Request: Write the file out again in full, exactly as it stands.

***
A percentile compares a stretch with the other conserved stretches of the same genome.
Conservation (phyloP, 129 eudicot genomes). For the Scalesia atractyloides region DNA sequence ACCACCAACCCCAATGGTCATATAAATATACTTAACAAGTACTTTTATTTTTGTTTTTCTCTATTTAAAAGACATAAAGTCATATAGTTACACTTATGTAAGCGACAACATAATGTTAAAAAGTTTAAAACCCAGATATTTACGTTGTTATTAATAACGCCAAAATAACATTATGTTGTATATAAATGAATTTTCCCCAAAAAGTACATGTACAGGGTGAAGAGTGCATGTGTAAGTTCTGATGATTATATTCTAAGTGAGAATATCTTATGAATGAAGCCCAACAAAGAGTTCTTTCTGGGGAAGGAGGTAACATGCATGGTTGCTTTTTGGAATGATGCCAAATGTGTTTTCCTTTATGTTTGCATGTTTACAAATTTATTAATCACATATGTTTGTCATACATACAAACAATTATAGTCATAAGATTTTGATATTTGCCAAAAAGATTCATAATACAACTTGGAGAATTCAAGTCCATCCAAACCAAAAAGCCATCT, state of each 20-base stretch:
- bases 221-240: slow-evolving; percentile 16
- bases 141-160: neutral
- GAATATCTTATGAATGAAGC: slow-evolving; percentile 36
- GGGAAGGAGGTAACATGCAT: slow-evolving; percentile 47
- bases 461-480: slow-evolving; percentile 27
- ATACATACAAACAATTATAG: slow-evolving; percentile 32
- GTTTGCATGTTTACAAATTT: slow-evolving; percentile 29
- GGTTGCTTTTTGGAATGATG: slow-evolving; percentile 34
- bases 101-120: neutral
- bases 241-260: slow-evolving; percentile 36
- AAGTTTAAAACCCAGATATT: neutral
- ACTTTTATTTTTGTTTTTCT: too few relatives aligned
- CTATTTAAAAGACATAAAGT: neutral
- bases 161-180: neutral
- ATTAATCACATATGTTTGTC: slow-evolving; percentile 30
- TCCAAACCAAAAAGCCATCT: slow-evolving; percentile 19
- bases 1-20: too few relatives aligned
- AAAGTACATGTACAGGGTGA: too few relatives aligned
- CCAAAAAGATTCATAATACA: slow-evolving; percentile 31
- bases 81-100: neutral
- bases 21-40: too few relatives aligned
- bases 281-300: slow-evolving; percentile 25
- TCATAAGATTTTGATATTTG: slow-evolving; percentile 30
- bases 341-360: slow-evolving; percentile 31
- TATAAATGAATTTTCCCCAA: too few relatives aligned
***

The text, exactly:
A percentile compares a stretch with the other conserved stretches of the same genome.
Conservation (phyloP, 129 eudicot genomes). For the Scalesia atractyloides region DNA sequence ACCACCAACCCCAATGGTCATATAAATATACTTAACAAGTACTTTTATTTTTGTTTTTCTCTATTTAAAAGACATAAAGTCATATAGTTACACTTATGTAAGCGACAACATAATGTTAAAAAGTTTAAAACCCAGATATTTACGTTGTTATTAATAACGCCAAAATAACATTATGTTGTATATAAATGAATTTTCCCCAAAAAGTACATGTACAGGGTGAAGAGTGCATGTGTAAGTTCTGATGATTATATTCTAAGTGAGAATATCTTATGAATGAAGCCCAACAAAGAGTTCTTTCTGGGGAAGGAGGTAACATGCATGGTTGCTTTTTGGAATGATGCCAAATGTGTTTTCCTTTATGTTTGCATGTTTACAAATTTATTAATCACATATGTTTGTCATACATACAAACAATTATAGTCATAAGATTTTGATATTTGCCAAAAAGATTCATAATACAACTTGGAGAATTCAAGTCCATCCAAACCAAAAAGCCATCT, state of each 20-base stretch:
- bases 221-240: slow-evolving; percentile 16
- bases 141-160: neutral
- GAATATCTTATGAATGAAGC: slow-evolving; percentile 36
- GGGAAGGAGGTAACATGCAT: slow-evolving; percentile 47
- bases 461-480: slow-evolving; percentile 27
- ATACATACAAACAATTATAG: slow-evolving; percentile 32
- GTTTGCATGTTTACAAATTT: slow-evolving; percentile 29
- GGTTGCTTTTTGGAATGATG: slow-evolving; percentile 34
- bases 101-120: neutral
- bases 241-260: slow-evolving; percentile 36
- AAGTTTAAAACCCAGATATT: neutral
- ACTTTTATTTTTGTTTTTCT: too few relatives aligned
- CTATTTAAAAGACATAAAGT: neutral
- bases 161-180: neutral
- ATTAATCACATATGTTTGTC: slow-evolving; percentile 30
- TCCAAACCAAAAAGCCATCT: slow-evolving; percentile 19
- bases 1-20: too few relatives aligned
- AAAGTACATGTACAGGGTGA: too few relatives aligned
- CCAAAAAGATTCATAATACA: slow-evolving; percentile 31
- bases 81-100: neutral
- bases 21-40: too few relatives aligned
- bases 281-300: slow-evolving; percentile 25
- TCATAAGATTTTGATATTTG: slow-evolving; percentile 30
- bases 341-360: slow-evolving; percentile 31
- TATAAATGAATTTTCCCCAA: too few relatives aligned